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    Default

    plentycoupe, its tough, I know what you are after trying to find the lightest and most compressible bag for sheep hunting, its going to be a down bag. There are some bad azz down bags out there that weigh less than 2 lbs and compress to the size of a loaf of bread, and I have contemplated making the shift from synthetic to down myself but I am too scared of the what if it gets wet. Alaska can be so unkind at times in the mountains and when she wips your but it would at least be nice to know that your gear will get you through it. I have been using the cats meow at less than 3lbs it has proven its qualities to me, cant imagine how I'd feel if I went the down route and I am laying there in the tent freezing my wet butt off on top of a mountain and thinking why did I insist on shaving that 1 lb and now I am screwed, scares me to death! Then on the other hand if the weathers good and your moving around spike camping a lot it sure would be nice to have that 2 lbs loaf of bread in your pack. Your call buddy, wither way let us know how it works out if you go down!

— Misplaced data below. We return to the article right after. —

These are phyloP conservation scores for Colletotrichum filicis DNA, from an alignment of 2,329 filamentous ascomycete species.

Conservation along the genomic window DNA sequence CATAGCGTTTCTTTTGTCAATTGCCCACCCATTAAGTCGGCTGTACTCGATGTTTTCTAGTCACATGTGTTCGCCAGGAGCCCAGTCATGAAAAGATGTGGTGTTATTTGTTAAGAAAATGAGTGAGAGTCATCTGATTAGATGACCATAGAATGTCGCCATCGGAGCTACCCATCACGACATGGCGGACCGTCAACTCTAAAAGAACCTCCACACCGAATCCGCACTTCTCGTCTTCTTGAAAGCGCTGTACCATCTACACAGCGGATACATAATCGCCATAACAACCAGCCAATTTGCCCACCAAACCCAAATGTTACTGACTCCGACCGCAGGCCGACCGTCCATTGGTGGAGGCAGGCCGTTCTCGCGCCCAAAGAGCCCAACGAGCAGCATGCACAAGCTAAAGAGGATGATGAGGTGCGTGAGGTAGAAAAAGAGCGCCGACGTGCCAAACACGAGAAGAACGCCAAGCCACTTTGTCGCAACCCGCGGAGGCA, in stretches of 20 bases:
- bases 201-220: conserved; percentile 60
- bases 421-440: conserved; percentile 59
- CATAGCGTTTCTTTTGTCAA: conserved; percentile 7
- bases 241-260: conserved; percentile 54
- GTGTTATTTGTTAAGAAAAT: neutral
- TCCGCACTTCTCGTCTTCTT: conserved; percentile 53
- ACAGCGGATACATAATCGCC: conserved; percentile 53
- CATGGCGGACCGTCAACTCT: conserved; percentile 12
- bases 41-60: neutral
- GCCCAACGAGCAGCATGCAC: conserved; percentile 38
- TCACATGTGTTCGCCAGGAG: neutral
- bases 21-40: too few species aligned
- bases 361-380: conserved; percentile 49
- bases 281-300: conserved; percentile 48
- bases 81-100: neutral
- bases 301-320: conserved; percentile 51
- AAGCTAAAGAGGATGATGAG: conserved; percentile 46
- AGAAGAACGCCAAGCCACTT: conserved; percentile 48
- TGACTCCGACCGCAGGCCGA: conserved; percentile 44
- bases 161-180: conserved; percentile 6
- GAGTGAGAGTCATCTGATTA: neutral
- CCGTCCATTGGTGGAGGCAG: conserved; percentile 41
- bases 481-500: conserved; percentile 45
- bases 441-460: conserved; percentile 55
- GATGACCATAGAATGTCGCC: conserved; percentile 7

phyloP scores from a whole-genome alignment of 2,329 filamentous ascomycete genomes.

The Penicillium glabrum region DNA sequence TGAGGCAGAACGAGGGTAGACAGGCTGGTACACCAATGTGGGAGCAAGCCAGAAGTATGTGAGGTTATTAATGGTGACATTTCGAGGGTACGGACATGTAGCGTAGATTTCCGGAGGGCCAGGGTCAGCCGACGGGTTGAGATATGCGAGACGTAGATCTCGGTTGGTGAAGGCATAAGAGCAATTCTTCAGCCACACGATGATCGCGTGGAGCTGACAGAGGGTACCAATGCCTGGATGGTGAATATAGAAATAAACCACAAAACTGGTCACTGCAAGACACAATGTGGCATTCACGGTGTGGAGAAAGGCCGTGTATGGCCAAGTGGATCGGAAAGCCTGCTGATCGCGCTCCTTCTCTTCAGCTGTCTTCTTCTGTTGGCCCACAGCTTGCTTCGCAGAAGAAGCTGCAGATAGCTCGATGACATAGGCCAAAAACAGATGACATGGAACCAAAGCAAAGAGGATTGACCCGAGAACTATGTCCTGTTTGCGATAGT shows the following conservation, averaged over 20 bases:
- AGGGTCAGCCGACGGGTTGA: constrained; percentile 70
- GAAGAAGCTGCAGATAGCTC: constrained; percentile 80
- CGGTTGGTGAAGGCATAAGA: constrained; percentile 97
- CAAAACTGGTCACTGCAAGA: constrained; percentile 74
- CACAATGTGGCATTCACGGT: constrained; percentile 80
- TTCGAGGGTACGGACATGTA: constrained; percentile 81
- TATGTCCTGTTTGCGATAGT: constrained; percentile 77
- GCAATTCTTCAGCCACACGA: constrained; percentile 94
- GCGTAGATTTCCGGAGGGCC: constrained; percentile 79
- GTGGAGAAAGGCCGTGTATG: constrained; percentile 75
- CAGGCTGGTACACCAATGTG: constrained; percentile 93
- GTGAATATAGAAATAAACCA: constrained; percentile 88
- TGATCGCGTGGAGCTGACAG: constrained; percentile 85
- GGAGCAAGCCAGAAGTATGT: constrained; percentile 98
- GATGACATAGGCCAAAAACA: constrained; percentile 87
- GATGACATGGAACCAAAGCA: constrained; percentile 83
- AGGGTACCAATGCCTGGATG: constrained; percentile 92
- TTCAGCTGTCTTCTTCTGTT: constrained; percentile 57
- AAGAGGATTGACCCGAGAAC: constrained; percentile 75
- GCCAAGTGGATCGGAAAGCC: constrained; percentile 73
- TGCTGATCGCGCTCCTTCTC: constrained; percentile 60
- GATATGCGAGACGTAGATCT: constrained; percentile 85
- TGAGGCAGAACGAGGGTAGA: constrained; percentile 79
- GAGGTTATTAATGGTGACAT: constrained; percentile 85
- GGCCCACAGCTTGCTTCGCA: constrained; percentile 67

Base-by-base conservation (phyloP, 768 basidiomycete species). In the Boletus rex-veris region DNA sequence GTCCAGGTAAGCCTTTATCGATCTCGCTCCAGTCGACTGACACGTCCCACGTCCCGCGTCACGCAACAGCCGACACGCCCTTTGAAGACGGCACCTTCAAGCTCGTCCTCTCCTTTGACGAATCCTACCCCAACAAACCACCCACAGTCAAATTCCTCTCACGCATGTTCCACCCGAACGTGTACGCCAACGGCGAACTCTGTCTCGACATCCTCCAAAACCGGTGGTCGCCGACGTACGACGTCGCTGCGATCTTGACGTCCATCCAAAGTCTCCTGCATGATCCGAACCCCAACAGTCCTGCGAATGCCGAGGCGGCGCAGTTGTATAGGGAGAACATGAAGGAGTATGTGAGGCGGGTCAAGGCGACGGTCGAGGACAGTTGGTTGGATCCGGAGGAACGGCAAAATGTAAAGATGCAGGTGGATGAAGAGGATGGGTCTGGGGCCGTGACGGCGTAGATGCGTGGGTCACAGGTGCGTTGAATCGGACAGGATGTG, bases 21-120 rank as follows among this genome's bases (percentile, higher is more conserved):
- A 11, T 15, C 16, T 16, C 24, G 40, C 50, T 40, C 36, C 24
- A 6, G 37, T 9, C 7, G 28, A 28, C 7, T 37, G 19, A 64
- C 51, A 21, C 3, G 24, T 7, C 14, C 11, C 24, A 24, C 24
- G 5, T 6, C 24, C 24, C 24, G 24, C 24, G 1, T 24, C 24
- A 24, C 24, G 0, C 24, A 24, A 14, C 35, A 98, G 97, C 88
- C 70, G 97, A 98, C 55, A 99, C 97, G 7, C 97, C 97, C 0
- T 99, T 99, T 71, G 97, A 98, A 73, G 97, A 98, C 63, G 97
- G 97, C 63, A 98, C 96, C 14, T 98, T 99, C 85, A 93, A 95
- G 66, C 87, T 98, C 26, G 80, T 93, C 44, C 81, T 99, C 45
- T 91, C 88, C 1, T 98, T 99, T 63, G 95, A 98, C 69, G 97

8. #8
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    Default

    Isn't the helium made with some kind of waterpoof or water resistant breathable material? Seems like some outfit makes them like that but they are pretty spendy. Marmot or Mtn. Hardware maybe?

    I second the Cat's Meow though. Works good.